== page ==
Olympic (1911) arrived in New York on 3 July 1920, two days late, after being held at Quarantine due to the presence of steerage passengers originating from typhus-infected areas of Europe.
Approximately 1,150 steerage passengers were shuttled by tender to Hoffman Island for five days of medical observation. Other passengers and crew, including 95 US citizens traveling in steerage who may have acquired the disease by contact, were subject to examination by J. C. H. Beaumont, the ship’s surgeon.
It’s hard to imagine this sort of policy being enforced today. Apparently, back then, if one was an upper class passenger and/or US citizen, a cursory examination was sufficient to prove disease immunity.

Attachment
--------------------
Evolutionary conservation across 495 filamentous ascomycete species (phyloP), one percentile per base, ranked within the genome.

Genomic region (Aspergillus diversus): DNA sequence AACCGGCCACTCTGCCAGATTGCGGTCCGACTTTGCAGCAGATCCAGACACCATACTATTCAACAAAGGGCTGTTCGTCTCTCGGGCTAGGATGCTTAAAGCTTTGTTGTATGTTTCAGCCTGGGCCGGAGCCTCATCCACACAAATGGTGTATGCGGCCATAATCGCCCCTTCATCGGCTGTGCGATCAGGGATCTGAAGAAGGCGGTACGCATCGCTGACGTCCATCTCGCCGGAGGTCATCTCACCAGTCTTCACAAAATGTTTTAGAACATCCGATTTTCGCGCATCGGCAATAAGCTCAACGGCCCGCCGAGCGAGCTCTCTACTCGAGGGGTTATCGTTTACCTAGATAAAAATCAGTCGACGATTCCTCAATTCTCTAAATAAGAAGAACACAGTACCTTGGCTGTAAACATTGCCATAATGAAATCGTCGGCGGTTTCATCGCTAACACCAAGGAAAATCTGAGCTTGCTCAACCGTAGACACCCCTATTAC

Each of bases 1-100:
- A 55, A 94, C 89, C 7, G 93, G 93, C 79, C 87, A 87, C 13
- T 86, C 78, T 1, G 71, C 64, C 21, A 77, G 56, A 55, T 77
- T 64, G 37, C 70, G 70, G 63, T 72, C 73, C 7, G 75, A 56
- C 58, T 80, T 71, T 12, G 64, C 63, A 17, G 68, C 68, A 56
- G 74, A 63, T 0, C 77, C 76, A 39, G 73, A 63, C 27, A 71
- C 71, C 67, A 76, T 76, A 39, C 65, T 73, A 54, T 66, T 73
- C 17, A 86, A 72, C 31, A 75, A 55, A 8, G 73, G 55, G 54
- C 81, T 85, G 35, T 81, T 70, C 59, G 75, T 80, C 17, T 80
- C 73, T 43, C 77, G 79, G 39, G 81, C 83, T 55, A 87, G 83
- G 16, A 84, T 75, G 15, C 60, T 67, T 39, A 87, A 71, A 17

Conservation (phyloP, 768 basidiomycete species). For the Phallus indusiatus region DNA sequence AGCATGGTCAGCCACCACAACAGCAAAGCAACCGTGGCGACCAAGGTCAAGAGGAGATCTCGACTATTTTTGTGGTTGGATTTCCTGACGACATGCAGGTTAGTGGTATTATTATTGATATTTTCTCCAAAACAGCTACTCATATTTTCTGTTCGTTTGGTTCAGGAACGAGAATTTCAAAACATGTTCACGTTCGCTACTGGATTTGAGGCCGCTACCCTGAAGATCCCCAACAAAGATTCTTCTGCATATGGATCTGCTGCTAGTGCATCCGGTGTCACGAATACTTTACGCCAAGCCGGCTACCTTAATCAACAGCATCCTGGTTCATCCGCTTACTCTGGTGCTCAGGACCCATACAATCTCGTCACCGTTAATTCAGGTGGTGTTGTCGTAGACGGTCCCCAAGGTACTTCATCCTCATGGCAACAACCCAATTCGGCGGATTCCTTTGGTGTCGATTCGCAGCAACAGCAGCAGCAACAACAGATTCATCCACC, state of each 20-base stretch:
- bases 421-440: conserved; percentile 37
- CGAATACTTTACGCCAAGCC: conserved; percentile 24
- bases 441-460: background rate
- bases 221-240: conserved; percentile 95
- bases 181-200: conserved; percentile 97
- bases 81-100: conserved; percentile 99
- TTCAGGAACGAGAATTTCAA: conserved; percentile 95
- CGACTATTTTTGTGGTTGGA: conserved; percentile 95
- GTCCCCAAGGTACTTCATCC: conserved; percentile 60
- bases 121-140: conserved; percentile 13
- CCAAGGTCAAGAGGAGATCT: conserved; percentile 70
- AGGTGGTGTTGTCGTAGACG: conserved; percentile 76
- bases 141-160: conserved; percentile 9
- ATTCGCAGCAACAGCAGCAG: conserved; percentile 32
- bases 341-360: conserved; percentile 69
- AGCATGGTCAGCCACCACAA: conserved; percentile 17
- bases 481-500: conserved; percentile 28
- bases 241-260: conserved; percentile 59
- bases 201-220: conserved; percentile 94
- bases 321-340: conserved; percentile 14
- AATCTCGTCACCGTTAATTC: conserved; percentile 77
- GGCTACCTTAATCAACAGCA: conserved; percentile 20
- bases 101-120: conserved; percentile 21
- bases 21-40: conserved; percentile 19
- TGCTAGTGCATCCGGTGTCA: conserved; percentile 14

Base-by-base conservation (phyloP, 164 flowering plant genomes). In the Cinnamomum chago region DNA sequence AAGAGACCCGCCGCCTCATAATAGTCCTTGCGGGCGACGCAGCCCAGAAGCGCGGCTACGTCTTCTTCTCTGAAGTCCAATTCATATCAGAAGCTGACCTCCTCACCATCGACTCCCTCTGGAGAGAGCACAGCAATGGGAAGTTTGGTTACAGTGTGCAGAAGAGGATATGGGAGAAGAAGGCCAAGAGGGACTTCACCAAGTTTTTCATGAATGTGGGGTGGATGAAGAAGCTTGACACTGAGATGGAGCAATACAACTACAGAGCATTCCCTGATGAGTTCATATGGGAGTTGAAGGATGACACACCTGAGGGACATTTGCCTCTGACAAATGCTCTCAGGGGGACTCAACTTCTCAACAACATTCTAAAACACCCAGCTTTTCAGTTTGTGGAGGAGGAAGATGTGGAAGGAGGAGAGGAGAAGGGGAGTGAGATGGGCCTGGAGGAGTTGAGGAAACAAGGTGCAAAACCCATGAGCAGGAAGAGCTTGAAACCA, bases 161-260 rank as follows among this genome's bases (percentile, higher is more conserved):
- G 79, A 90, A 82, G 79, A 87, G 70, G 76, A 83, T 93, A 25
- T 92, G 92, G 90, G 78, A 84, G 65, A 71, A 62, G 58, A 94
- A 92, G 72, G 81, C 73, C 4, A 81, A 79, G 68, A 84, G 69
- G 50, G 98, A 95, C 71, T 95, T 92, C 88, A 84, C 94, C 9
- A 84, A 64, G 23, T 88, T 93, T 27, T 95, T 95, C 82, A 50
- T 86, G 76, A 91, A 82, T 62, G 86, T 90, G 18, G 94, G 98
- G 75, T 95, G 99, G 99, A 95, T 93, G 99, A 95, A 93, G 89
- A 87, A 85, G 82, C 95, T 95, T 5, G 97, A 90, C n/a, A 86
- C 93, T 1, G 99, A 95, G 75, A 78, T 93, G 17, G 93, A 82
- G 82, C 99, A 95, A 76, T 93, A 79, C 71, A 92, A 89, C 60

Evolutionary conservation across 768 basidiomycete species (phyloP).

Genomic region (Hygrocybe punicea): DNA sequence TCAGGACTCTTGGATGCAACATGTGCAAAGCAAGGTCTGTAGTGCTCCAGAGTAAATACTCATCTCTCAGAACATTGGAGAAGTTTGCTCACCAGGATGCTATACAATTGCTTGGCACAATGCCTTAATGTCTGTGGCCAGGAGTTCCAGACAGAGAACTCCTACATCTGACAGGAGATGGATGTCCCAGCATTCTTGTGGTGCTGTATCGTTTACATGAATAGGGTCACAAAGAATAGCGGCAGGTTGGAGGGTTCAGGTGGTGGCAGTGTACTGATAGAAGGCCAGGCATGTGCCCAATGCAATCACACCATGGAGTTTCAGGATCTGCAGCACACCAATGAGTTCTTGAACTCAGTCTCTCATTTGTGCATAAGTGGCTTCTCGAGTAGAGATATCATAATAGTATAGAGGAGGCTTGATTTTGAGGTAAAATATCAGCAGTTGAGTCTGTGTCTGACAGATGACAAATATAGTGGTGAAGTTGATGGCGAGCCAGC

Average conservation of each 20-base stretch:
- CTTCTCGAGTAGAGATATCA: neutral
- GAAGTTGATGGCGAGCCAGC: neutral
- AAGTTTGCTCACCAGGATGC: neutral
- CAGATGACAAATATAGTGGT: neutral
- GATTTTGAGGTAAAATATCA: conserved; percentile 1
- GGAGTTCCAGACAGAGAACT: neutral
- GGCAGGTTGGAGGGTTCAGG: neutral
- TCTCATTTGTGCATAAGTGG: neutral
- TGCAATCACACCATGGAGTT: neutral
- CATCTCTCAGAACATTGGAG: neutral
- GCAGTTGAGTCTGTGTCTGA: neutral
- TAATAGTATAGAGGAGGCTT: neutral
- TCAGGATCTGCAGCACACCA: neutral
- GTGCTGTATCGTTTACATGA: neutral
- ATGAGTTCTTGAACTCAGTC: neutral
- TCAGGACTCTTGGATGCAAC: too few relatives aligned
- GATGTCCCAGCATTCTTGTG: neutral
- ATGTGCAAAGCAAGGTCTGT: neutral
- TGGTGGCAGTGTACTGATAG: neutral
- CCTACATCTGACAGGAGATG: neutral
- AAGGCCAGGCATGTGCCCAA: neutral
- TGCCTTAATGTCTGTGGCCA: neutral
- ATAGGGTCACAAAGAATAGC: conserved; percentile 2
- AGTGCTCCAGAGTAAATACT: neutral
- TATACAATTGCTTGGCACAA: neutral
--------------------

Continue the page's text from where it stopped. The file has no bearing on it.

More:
The situation had changed considerably by the mid-20th century, however. When the author’s immigrant family arrived in New York on board Queen Mary in 1949, there was no stop at Quarantine or tender service to Hoffman Island or Ellis Island. Although traveling in Tourist Class (pre-war Third Class), they simply disembarked with the other passengers at Cunard’s North River pier.
Continue on for a look at Hoffman Island’s prisonesque facilities.
To continue, click the NEXT button on the top of this page.